Diarrhoeal diseases caused by different organisms can have similar signs and symptoms. With most diarrhoeas, it is not necessary to know the cause, and oral rehydration therapy should be given for prevention and immediate treatment of dehydration caused by diarrhoea. However, it can sometimes be useful to discover the cause of the diarrhoea - especially if the spread of the disease is to be prevented. The quickest way to find out about the type of germs causing diarrhoea is to use simple, low technology laboratory techniques. But this is only possible if trained staff are available as part of a local primary health care team. Laboratory workers examining stool samples from patients with diarrhoea need considerable skills and knowledge. In Zimbabwe, a scheme has been developed to ensure that trained laboratory workers spend two years working in rural health programmes. In The Sudan, a different approach has been used: training local microscopists to carry out one or two simple laboratory techniques using basic equipment. These two approaches have proved very successful and could be models for other places where there is a shortage of skilled personnel. In Zimbabwe, to attract skilled laboratory workers to rural health centres and local hospitals where the need for highly skilled laboratory diagnosis and interpretation is often greatest, the Ministry of Health asks qualified technologists to work in rural areas for two years as 'payment' for their training. By means of this bond commitment, resources used in training are paid back to the community and more remote areas benefit from the services of the technologist. In the Gezira region of Sudan, with assistance from the University of Gezira, a training programme has been set up for microscopists whose sole task is to examine blood film for malaria parasites and urine and faeces for Schistosome eggs. No other laboratory work is undertaken. This means that the equipment is kept very simple and an academic background is not needed. Every village in the scheme has a trained microscopist who works at home - often in very basic conditions. All that is required is a table for the microscope, staining solutions and jars. The work is mainly done out of doors, using daylight for illumination. Villagers are tested for parasites on a routine basis, quality control being provided by the organisers, to maintain high standards. Microscopists are paid with millet, cooking oil, salt and other food. Training takes three weeks with periodic refresher courses lasting one to two days. Extension of this idea would not be too difficult as long as the field of activity is kept fairly specific, Advantages include ease of training and little chance of the microscopist being attracted to work elsewhere. For differential diagnosis of diarrhoea, either of these approaches could accomplish a great deal towards improving health in rural areas. Peter J Humphries, Principal Scientific Officer, Division of Pathology, Royal Free Hospital, Pond Street, London NW3 2QG, UK. Laboratory investigation of diarrhoeal diseases Readers whose work involves laboratory diagnosis are invited to write in for a 12 page Health Basics booklet: Laboratory investigation of diarrhoeal diseases in primary health care, written by Monica Cheesbrough and produced by DD. The booklet describes the equipment, training and techniques needed to identify causes of diarrhoea at PHC level, including the investigation of chronic diarrhoea in AIDS. Containing illustrations, and a resource list giving sources of information and equipment, the booklet is available, free of charge, from AHRTAG, 1 London Bridge Street, London SE1 9SG, UK.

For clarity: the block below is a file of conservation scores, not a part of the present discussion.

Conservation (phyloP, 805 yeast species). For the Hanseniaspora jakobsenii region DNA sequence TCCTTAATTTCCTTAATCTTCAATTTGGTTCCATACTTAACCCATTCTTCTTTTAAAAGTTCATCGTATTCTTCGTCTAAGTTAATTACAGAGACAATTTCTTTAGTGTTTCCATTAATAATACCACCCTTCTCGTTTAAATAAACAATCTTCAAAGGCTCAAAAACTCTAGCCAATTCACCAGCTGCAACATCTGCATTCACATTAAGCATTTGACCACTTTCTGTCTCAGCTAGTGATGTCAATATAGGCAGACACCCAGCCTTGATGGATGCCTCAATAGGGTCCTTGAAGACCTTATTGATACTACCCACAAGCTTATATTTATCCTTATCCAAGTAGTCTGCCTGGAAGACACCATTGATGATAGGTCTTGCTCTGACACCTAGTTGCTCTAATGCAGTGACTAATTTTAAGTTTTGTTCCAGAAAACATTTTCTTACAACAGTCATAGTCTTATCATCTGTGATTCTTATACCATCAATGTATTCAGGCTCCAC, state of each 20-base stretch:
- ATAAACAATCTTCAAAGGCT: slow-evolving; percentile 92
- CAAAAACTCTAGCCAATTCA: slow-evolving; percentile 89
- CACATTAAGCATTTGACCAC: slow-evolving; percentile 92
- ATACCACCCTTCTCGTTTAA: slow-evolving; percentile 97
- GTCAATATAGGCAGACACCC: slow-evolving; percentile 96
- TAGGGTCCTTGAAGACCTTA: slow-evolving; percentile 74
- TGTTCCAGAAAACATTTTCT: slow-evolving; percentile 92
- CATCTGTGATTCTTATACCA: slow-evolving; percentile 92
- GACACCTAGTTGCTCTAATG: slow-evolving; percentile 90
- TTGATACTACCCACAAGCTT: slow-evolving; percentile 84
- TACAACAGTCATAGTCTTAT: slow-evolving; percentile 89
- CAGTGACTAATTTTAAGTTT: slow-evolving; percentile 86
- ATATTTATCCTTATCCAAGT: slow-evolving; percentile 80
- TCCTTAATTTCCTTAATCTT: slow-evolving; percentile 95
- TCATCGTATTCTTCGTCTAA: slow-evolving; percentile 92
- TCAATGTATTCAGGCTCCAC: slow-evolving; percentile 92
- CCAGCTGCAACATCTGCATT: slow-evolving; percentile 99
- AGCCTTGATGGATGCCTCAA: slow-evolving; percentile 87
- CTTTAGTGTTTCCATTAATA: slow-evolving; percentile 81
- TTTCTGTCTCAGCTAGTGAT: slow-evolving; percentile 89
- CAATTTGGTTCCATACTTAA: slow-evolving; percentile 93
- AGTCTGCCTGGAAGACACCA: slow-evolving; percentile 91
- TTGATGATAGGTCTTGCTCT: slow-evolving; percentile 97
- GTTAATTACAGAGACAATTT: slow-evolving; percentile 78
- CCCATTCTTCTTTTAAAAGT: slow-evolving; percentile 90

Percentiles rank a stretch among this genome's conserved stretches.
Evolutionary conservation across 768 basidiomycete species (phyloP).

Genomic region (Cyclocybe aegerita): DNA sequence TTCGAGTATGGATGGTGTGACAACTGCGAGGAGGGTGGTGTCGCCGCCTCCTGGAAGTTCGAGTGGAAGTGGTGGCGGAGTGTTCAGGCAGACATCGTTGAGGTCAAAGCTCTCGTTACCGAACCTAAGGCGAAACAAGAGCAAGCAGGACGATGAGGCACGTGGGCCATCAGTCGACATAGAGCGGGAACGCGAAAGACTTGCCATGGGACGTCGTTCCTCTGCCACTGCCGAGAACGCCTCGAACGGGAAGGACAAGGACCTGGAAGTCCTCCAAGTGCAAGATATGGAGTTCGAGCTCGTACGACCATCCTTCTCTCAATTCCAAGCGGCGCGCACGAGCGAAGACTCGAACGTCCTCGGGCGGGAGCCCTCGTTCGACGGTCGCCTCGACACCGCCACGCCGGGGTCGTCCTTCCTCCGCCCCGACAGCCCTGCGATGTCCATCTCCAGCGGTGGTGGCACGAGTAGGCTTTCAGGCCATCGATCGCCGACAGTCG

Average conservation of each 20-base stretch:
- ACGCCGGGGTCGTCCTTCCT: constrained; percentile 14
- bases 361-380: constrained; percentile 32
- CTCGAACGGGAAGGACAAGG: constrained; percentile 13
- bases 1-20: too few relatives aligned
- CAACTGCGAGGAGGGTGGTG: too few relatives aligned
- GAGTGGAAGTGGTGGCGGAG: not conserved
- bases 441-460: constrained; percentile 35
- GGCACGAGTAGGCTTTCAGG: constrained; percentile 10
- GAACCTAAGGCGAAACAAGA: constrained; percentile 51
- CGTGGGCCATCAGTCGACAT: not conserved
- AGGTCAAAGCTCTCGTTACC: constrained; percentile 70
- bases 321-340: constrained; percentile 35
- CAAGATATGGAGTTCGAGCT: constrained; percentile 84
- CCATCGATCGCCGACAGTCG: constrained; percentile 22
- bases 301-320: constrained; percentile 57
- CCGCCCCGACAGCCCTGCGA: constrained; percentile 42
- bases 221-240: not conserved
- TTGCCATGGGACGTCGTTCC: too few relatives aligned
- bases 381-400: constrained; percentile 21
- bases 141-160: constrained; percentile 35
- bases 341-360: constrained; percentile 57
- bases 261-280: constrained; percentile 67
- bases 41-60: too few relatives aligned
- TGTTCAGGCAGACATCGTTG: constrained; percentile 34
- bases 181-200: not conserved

DDOnline Dialogue on Diarrhoea Online Issue 38 September 1989 2 Page 3 4